Britain stays alive with Davis Cup doubles win

Henman, Rusedski topple U.S. pair, cut deficit to 2-1


BIRMINGHAM, England -- Tim and Greg. Greg and Tim. They are the reason tennis is a year-round talking point again in Britain, and the reason the capacity of the National Indoor Arena here had to be expanded twice to meet ticket demand for this first-round Davis Cup match against the United States.

Yesterday, Tim Henman and Greg Rusedski played well enough together to ensure that those ticket-holders won't have to watch meaningless tennis today.

Their 3-6, 7-5, 6-3, 6-7 (5-7), 6-3 victory over Todd Martin and Alex O'Brien narrowed the Americans' lead to 2-1 in this rematch of the first Davis Cup series in 1900.

But the U.S. team still needs only one victory in today's two remaining singles matches to advance to the quarterfinals, while the British need a sweep. In the first reverse singles match, Henman will face Martin; in the second, Rusedski will face Jim Courier.

Courier, originally scheduled to play doubles with O'Brien, instead rested after his 4-hour-12-minute, five-set singles win over Henman. For those who put stock in statistics, it is worth noting that when Courier plays Davis Cup, the United States is 12-0.

"Jim's so motivated, so positive in this setting," the American captain, Tom Gullikson, said. "He really feeds off the team atmosphere."

Martin and O'Brien started positively yesterday, winning the first set after breaking Henman in the eighth game. They are a complementary pairing: the 6-foot-6 Martin is forceful and one of the game's better returners; the 6-1 O'Brien is quick around the court and the net.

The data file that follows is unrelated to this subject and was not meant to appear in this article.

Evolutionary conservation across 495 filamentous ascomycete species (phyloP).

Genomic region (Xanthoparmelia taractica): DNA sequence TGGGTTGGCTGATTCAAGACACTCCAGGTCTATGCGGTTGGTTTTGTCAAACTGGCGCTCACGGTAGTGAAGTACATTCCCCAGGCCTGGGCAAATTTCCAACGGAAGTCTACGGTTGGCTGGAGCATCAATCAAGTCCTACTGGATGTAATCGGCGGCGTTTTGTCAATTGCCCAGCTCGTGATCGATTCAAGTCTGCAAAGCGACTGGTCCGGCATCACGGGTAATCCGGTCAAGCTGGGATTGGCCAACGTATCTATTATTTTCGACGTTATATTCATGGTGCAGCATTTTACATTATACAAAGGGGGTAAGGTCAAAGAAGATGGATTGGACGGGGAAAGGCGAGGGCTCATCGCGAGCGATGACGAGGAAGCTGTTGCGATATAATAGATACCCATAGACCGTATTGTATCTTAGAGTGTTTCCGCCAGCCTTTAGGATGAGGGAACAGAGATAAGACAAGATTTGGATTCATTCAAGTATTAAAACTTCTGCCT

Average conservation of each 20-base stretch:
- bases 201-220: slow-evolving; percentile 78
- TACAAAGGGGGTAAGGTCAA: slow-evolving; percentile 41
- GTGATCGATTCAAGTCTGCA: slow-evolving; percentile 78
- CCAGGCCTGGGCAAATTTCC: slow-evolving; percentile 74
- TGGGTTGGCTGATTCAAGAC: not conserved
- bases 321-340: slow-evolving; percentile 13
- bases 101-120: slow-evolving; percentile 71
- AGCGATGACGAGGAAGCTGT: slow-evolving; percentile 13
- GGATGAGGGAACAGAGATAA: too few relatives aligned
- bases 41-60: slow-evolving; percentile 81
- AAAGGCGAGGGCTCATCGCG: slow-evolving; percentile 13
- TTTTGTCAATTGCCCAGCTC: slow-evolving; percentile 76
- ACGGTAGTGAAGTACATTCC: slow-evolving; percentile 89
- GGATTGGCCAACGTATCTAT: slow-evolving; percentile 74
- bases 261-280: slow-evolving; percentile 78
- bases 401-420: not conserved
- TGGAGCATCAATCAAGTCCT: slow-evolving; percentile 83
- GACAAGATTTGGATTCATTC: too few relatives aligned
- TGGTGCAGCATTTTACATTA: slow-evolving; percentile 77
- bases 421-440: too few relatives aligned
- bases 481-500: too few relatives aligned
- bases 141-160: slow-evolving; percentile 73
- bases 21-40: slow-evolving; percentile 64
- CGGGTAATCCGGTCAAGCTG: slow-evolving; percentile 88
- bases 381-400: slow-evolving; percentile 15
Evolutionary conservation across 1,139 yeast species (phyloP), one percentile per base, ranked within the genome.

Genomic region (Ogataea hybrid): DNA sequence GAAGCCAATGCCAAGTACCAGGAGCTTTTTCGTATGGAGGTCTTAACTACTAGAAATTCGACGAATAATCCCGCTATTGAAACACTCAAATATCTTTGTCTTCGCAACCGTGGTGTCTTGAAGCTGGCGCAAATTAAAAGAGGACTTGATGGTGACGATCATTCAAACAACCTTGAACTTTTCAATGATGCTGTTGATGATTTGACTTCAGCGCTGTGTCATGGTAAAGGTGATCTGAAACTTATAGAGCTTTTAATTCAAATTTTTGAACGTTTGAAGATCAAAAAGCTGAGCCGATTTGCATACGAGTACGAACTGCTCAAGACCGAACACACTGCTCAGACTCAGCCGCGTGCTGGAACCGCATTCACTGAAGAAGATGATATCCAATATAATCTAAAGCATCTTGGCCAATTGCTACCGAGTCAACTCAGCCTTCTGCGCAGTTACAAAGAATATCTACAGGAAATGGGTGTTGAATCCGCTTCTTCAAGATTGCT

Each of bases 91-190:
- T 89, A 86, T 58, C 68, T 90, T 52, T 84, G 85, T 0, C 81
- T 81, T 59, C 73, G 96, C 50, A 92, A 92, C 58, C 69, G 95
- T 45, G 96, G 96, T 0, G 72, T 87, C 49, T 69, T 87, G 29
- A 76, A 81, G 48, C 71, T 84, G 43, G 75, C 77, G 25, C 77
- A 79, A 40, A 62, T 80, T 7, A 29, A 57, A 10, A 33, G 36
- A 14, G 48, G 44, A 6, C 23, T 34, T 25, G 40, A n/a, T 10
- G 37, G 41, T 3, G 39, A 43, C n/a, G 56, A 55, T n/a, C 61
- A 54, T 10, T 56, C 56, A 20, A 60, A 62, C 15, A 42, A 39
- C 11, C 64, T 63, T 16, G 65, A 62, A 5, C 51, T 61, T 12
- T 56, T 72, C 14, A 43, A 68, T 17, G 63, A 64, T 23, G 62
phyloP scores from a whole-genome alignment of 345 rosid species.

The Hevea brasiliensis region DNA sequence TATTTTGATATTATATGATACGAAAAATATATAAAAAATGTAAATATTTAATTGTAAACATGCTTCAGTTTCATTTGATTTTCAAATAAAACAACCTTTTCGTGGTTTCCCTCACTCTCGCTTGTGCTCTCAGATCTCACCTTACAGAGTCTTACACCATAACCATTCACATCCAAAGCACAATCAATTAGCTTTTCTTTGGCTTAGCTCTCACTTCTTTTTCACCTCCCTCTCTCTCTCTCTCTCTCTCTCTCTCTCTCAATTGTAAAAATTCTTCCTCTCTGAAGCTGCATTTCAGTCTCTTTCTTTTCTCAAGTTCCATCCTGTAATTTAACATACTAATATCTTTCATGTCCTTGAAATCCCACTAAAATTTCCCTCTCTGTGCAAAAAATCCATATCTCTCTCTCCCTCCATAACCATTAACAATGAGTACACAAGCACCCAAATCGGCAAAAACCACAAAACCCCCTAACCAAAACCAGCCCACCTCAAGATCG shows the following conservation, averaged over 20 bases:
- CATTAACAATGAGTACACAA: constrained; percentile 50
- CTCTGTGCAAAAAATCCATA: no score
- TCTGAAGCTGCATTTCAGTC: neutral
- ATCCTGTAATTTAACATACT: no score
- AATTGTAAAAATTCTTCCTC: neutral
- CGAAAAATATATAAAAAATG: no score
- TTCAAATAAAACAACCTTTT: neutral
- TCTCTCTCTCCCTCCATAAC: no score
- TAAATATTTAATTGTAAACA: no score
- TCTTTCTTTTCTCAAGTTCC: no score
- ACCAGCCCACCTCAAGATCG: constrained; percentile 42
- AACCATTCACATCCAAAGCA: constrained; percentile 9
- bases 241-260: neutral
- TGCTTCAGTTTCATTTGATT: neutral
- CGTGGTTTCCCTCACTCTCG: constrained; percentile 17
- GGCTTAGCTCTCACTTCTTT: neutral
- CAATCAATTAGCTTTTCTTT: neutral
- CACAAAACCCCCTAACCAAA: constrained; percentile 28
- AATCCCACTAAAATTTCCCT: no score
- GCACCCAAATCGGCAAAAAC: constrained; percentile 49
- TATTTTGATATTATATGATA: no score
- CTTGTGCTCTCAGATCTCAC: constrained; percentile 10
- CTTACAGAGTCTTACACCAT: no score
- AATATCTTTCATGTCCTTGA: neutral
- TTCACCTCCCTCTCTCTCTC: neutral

But as the match wore on, Henman and Rusedski lifted their level of play with the 9,400 spectators urging them on, and only some inspired tennis from Martin and O'Brien kept the Britons from closing out the match in the fourth-set tie-breaker.

In the fifth set, O'Brien saved three break points in the second game on his serve, but could not save the fourth. The Britons had a 2-0 lead, and they would not surrender it, closing out the match on the left-handed Rusedski's serve.

"Yesterday was a rough day for both of us," Henman said of the Americans' two singles wins. "But today's a bit different, and now we're excited about tomorrow."

Henman and Rusedski, domestic rivals for public attention and sponsorship contracts, have seldom played doubles together. But in preparation for this event, they entered their first tournament together in February in London and won the title.

Martin and O'Brien are also infrequent partners. Their record together before yesterday was 4-4. When he arrived in Birmingham, Gullikson did not intend to use Martin in doubles because he was still recovering from an abdominal strain and Gullikson wanted to keep him fresh for singles.

But after Martin dominated Rusedski on Friday in straight sets by playing superbly, the American captain changed his lineup this morning, replacing Courier with Martin.

The result was Gullikson's 12th different doubles combination in his 17 series as captain, and though his choices produced some spectacular tennis on occasion, the experiment was ultimately unsuccessful.

Meanwhile, defending Davis Cup champion Sweden stayed alive when Nicklas Kulti and Jonas Bjorkman beat Slovakia's Karol Kucera and Dominik Hrbaty, 4-6, 7-6 (7-2), 6-7 (6-8), 6-1, 6-3. But the Swedes still trail 2-1.

Switzerland became the first team to reach the final eight with a 3-0 victory over Italy, last year's runner-up. Marc Rosset and Lorenzo Manta clinched it with a 7-6 (7-4), 4-6, 7-5, 6-3 victory over Stefano Pescosolido and Laurence Tieleman.

Boris Becker and David Prinosil beat Yevgeny Kafelnikov and Andrei Olhovsky, 6-7 (7-4), 6-2, 6-3, 4-6, 10-8, giving Germany a 2-1 lead over Russia.

Mark Woodforde and Todd Woodbridge overpowered brothers Wayne and Byron Black, 6-4, 2-6, 6-3, 6-0, as Australia took a 2-1 lead over Zimbabwe.

Pub Date: 4/04/99

Baltimore Sun Articles
Please note the green-lined linked article text has been applied commercially without any involvement from our newsroom editors, reporters or any other editorial staff.